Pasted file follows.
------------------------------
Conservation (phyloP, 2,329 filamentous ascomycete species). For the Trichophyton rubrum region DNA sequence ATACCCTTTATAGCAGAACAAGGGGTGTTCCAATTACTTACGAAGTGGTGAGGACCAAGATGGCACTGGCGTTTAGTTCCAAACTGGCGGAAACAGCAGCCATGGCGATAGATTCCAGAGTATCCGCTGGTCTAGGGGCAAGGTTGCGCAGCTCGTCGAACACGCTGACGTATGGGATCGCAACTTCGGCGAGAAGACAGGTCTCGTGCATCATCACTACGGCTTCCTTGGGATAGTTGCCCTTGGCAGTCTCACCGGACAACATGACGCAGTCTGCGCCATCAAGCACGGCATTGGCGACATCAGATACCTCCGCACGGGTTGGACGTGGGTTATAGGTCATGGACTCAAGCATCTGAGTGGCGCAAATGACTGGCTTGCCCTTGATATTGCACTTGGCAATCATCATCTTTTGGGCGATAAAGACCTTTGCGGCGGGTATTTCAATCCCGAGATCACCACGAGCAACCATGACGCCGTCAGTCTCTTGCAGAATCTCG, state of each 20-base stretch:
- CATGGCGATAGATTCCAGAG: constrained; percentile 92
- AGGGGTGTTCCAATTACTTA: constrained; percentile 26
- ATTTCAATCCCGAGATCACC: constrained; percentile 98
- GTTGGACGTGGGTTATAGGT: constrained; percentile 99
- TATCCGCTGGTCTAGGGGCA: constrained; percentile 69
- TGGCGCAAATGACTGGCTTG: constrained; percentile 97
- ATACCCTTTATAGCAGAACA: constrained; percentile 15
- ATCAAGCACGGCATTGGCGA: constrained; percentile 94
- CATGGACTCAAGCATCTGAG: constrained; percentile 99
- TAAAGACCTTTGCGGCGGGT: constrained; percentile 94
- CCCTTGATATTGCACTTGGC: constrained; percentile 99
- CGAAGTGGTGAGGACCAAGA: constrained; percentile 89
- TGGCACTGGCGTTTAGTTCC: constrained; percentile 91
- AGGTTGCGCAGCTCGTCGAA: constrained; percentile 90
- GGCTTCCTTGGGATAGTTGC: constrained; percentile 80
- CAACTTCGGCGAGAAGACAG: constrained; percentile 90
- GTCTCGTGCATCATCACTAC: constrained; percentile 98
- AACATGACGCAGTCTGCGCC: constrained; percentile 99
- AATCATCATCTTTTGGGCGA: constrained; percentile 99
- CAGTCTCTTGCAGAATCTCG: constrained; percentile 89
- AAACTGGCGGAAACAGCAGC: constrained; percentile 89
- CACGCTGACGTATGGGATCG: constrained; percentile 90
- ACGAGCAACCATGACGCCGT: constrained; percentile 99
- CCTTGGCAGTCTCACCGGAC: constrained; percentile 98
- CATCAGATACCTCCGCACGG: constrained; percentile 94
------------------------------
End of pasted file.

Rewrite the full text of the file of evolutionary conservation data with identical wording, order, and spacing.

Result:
Conservation (phyloP, 2,329 filamentous ascomycete species). For the Trichophyton rubrum region DNA sequence ATACCCTTTATAGCAGAACAAGGGGTGTTCCAATTACTTACGAAGTGGTGAGGACCAAGATGGCACTGGCGTTTAGTTCCAAACTGGCGGAAACAGCAGCCATGGCGATAGATTCCAGAGTATCCGCTGGTCTAGGGGCAAGGTTGCGCAGCTCGTCGAACACGCTGACGTATGGGATCGCAACTTCGGCGAGAAGACAGGTCTCGTGCATCATCACTACGGCTTCCTTGGGATAGTTGCCCTTGGCAGTCTCACCGGACAACATGACGCAGTCTGCGCCATCAAGCACGGCATTGGCGACATCAGATACCTCCGCACGGGTTGGACGTGGGTTATAGGTCATGGACTCAAGCATCTGAGTGGCGCAAATGACTGGCTTGCCCTTGATATTGCACTTGGCAATCATCATCTTTTGGGCGATAAAGACCTTTGCGGCGGGTATTTCAATCCCGAGATCACCACGAGCAACCATGACGCCGTCAGTCTCTTGCAGAATCTCG, state of each 20-base stretch:
- CATGGCGATAGATTCCAGAG: constrained; percentile 92
- AGGGGTGTTCCAATTACTTA: constrained; percentile 26
- ATTTCAATCCCGAGATCACC: constrained; percentile 98
- GTTGGACGTGGGTTATAGGT: constrained; percentile 99
- TATCCGCTGGTCTAGGGGCA: constrained; percentile 69
- TGGCGCAAATGACTGGCTTG: constrained; percentile 97
- ATACCCTTTATAGCAGAACA: constrained; percentile 15
- ATCAAGCACGGCATTGGCGA: constrained; percentile 94
- CATGGACTCAAGCATCTGAG: constrained; percentile 99
- TAAAGACCTTTGCGGCGGGT: constrained; percentile 94
- CCCTTGATATTGCACTTGGC: constrained; percentile 99
- CGAAGTGGTGAGGACCAAGA: constrained; percentile 89
- TGGCACTGGCGTTTAGTTCC: constrained; percentile 91
- AGGTTGCGCAGCTCGTCGAA: constrained; percentile 90
- GGCTTCCTTGGGATAGTTGC: constrained; percentile 80
- CAACTTCGGCGAGAAGACAG: constrained; percentile 90
- GTCTCGTGCATCATCACTAC: constrained; percentile 98
- AACATGACGCAGTCTGCGCC: constrained; percentile 99
- AATCATCATCTTTTGGGCGA: constrained; percentile 99
- CAGTCTCTTGCAGAATCTCG: constrained; percentile 89
- AAACTGGCGGAAACAGCAGC: constrained; percentile 89
- CACGCTGACGTATGGGATCG: constrained; percentile 90
- ACGAGCAACCATGACGCCGT: constrained; percentile 99
- CCTTGGCAGTCTCACCGGAC: constrained; percentile 98
- CATCAGATACCTCCGCACGG: constrained; percentile 94